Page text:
CHICAGO (CBS) – As we celebrate Hispanic Heritage Month, the Elgin duo are working to shed light on a growing health problem among the Hispanic population: suic*de.

CBS 2’s Marybel Gonzalez shows us how to reach families and break taboos to help those who struggle.

In the basement, Elgin and with one brushstroke Gabriel Vargas works to save a life.

“The vision is to provide a safe space for people who are certified to help these people understand that there is hope for a better future,” said Gabriela “Gabi” Vargas, founder of Poiema and the National Hispanic Suicide Prevention Network.

But the space called Poeima (Greek poem means “masterpiece”) goes far beyond teaching people to paint. This is where Gabriela, who has experience as a medical translator, breaks down cultural and linguistic barriers to educate families about suic*de prevention – specifically – Latinos like her – where she said it could be a taboo subject.

She fought suic*de and told her parents about it.

“As a Mexican immigrant, my parents survived. They loved and provided us, but they didn’t really have that education, ”said Vargas.

This is a growing problem in this demographic group. A 2022 study by New Mexico State University found that adult Latinos suic*de increased by more than 70% between 2010 and 2020.

“I wanted to commit suic*de when I was in the eighth grade.”

Alejandro Ramirez, a third-generation immigrant, understands this experience all too well. Alejandro “AJ” Ramirez is the co-founder of the National Hispanic Suicide Prevention Network.

“I just didn’t think I belonged to the world. I just felt alienated. “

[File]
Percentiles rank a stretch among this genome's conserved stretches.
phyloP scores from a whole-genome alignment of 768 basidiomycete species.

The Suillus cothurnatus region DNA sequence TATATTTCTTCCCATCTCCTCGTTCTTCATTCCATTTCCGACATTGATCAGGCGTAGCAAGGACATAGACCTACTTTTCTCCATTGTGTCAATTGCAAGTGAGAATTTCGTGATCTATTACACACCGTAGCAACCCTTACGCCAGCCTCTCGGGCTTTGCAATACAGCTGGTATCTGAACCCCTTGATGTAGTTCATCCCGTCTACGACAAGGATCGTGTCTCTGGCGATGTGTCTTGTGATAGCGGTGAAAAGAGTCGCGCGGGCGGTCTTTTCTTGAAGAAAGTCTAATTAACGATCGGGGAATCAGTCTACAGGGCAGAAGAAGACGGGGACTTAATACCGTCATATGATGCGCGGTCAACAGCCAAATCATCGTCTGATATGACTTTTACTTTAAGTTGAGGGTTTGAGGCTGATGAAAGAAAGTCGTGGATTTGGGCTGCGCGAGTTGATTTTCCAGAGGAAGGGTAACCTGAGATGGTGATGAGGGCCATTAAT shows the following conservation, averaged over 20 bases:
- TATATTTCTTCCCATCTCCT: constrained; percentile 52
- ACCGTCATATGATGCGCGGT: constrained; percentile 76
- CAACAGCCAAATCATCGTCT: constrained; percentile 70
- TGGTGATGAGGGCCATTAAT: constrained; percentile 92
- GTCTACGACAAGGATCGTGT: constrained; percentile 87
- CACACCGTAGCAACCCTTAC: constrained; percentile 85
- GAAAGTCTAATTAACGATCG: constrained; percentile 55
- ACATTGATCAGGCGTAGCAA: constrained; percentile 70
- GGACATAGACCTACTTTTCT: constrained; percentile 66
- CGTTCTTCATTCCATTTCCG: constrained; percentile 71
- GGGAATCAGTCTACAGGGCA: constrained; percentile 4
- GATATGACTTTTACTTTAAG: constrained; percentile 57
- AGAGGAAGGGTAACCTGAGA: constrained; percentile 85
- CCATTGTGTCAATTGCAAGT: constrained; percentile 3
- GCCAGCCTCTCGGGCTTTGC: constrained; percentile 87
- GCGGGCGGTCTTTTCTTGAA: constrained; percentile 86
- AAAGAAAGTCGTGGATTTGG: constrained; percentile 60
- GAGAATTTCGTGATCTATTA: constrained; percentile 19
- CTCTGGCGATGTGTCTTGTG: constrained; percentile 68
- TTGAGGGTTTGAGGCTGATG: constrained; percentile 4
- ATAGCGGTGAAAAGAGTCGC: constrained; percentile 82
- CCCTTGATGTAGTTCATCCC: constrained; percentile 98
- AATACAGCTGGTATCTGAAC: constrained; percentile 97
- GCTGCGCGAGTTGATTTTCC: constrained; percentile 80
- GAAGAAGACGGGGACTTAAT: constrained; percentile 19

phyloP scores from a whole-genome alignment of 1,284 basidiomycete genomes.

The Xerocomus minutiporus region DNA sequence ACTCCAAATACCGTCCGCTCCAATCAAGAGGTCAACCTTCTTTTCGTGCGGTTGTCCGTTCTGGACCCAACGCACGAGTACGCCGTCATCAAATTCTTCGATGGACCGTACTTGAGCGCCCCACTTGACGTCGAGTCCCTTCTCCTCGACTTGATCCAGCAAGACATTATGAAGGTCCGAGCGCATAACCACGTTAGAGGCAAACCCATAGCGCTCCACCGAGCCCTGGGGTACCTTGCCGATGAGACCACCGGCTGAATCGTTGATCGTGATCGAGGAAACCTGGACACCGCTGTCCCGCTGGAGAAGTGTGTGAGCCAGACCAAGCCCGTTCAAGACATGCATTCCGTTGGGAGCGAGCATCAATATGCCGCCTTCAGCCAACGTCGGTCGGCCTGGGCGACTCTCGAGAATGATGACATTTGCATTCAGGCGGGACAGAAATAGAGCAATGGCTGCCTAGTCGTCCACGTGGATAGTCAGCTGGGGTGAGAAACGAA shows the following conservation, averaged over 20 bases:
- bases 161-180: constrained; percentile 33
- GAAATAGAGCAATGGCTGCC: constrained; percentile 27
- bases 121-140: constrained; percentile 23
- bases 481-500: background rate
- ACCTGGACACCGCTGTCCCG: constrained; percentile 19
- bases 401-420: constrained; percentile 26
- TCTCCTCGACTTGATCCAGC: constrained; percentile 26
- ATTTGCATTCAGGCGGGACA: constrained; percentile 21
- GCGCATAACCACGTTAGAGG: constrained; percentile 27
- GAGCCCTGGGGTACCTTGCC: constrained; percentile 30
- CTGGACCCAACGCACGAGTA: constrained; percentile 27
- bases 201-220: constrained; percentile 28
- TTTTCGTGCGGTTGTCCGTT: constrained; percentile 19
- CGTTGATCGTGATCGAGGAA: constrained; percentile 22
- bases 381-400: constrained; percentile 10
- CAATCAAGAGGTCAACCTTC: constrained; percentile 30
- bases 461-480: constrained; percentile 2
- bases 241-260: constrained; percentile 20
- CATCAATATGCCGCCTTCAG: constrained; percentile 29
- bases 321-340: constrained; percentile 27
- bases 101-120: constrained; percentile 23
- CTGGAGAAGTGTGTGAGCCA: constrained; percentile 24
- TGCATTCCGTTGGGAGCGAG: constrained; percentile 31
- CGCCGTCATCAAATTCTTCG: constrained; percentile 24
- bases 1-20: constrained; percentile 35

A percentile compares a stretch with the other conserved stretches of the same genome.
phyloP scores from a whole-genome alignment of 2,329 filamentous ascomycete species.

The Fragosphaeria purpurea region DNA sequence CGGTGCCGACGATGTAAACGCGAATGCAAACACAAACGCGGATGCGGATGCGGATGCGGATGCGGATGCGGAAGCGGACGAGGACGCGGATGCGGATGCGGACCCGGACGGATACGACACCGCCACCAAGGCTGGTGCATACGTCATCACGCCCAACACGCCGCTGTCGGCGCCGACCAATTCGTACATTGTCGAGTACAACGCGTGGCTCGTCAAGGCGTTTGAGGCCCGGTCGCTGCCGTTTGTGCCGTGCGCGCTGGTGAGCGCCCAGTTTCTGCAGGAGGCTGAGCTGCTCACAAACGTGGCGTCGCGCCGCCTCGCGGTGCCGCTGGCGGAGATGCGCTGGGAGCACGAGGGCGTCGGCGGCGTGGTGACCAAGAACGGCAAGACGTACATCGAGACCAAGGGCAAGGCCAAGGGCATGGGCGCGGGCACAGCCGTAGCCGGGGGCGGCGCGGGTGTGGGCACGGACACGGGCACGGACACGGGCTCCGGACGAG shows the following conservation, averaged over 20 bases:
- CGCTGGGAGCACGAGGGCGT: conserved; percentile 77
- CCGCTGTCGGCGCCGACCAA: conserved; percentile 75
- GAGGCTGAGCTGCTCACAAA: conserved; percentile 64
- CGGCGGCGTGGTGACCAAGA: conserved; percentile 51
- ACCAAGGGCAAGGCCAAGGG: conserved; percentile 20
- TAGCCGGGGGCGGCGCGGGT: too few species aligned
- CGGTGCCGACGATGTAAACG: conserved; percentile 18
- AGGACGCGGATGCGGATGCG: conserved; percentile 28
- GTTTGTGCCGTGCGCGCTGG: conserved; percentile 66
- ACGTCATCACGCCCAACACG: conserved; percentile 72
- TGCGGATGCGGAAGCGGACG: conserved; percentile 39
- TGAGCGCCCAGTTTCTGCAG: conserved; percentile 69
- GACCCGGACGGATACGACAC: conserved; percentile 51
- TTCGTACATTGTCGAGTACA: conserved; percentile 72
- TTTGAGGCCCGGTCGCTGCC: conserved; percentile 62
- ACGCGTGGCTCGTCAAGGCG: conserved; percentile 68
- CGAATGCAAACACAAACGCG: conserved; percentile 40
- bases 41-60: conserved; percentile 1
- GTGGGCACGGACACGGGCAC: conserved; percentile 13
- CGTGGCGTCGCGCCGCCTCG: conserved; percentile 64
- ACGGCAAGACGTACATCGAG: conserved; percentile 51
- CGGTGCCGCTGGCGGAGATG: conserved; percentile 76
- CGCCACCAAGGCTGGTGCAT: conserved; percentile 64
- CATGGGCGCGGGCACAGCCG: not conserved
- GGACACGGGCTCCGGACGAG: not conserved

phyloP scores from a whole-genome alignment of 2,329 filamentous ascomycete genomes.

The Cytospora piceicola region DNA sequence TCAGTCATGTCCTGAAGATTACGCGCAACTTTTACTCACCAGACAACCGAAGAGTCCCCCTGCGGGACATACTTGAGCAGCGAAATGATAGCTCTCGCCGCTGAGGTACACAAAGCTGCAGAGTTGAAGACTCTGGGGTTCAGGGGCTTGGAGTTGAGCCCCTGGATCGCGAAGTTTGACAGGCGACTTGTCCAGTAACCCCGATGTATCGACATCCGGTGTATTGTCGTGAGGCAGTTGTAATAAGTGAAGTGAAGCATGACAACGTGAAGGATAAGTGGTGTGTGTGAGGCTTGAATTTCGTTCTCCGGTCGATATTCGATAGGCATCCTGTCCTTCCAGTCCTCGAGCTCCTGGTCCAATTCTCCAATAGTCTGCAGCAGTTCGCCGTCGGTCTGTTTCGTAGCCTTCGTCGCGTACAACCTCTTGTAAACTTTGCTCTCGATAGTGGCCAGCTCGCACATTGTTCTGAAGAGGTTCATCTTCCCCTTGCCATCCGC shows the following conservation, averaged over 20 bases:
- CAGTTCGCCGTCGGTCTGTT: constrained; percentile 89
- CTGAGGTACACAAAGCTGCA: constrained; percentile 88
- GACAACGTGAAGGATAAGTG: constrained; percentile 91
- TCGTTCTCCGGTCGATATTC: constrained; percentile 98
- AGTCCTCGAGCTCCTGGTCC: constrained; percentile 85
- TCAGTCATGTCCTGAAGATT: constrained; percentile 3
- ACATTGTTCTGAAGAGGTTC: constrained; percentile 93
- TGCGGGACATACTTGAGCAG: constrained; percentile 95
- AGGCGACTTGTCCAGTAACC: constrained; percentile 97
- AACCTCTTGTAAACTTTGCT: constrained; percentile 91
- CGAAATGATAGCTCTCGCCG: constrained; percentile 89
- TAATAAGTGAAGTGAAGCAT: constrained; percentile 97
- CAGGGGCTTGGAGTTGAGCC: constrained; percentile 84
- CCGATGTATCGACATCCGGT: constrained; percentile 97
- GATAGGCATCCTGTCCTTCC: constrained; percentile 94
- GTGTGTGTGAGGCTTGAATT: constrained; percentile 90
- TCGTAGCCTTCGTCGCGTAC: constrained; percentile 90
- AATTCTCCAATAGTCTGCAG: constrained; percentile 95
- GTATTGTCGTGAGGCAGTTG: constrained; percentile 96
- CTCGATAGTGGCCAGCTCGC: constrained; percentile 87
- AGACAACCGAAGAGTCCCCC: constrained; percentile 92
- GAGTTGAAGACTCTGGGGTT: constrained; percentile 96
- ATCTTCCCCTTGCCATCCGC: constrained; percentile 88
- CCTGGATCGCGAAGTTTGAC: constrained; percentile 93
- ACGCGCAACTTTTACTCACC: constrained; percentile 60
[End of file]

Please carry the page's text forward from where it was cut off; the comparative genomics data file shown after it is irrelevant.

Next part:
But contact with Gabriela helped him find his place.

Now the duo work together to create National Latinos Suicide Prevention Network to reach Latinos who like them struggle with their mental health.

“It only takes one bad day and then, if you don’t have the support you can do, you just grow,” said Ramirez.

They offer art therapy classes and percussion circles led by instructors and certified Spanish and English speaking trainers.

Each session begins with a discussion of how families can best support their loved ones while waiting for an appointment with a therapist.

“If we can be a safe space for two to three months where people come and have someone to talk to. It makes a big difference, ”said Vargas.

“When I’m in a bad mental state and go to college, it’s very uplifting,” said Cathie Cook, a suic*de victim and Poeima volunteer.

Gabriela and Alejandro now hope to spread suic*de prevention efforts from the basement of an art studio to schools and homes in their community.

“We all go through this. We all know someone who has either tried or thought about it. “

if you or someone you know needs help, call 9-8-8. It is the new lifeline for suic*des and crises.

Another event for National Latinos Suicide Prevention Network is happening next week. you can go to our website to learn more about the organization.

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